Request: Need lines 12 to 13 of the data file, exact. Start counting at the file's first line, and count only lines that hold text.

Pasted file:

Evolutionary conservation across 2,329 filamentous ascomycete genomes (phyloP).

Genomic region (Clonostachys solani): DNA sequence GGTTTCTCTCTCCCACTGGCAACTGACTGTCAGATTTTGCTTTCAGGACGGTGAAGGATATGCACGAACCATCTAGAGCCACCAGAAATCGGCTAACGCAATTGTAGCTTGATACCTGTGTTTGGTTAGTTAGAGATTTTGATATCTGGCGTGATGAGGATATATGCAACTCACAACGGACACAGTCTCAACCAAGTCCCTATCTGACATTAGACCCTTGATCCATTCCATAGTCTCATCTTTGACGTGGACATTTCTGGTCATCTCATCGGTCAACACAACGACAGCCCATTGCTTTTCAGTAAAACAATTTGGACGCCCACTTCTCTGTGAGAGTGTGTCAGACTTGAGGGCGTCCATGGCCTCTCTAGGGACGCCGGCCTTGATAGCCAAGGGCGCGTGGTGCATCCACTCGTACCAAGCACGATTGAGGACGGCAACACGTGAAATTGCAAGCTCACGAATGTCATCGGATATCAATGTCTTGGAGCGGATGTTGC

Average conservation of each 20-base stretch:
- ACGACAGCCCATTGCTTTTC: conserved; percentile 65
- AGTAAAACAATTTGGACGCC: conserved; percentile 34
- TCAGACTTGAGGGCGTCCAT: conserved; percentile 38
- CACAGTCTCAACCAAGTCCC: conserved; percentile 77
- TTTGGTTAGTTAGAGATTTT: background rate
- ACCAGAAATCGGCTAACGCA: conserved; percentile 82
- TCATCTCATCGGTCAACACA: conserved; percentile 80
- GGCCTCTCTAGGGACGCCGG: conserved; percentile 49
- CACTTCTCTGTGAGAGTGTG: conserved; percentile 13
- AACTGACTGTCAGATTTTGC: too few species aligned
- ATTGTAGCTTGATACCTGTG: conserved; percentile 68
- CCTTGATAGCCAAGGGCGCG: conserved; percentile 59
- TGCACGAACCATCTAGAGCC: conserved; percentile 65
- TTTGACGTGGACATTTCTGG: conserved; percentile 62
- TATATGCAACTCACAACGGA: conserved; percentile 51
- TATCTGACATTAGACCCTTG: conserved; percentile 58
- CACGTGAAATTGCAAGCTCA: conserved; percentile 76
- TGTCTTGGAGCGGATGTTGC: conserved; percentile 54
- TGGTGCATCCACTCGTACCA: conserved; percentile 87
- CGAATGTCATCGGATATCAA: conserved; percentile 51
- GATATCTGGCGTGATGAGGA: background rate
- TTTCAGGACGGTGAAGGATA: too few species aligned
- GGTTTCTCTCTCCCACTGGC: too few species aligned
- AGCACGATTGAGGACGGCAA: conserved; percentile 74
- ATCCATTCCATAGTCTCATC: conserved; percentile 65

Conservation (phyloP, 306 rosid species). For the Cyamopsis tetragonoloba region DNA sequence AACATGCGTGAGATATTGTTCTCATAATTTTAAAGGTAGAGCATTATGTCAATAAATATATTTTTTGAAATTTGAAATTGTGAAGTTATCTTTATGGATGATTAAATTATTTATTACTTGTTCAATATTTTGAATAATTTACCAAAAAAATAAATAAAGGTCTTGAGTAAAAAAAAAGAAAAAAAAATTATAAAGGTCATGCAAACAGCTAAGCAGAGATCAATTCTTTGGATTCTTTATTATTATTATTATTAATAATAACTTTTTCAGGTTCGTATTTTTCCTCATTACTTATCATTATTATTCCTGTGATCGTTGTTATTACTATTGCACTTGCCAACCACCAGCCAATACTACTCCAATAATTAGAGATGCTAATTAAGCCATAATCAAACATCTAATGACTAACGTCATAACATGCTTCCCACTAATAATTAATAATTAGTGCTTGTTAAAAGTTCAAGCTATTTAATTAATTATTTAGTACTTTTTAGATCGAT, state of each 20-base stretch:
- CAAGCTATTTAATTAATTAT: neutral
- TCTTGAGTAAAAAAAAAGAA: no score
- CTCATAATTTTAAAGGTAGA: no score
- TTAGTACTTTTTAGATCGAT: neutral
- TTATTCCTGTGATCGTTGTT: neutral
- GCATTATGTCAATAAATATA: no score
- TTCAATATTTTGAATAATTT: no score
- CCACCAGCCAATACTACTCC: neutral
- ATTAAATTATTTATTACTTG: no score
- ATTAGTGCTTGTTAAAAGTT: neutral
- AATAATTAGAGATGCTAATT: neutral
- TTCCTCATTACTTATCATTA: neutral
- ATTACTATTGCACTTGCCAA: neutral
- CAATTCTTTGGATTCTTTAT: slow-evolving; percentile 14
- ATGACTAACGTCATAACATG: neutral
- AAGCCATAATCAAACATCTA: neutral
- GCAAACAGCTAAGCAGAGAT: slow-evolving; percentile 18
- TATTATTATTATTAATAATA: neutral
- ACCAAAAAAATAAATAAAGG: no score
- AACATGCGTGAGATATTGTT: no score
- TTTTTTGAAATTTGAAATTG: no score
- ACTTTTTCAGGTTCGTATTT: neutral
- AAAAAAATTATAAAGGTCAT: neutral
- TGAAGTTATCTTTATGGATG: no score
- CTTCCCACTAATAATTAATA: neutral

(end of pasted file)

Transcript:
- CACTTCTCTGTGAGAGTGTG: conserved; percentile 13
- AACTGACTGTCAGATTTTGC: too few species aligned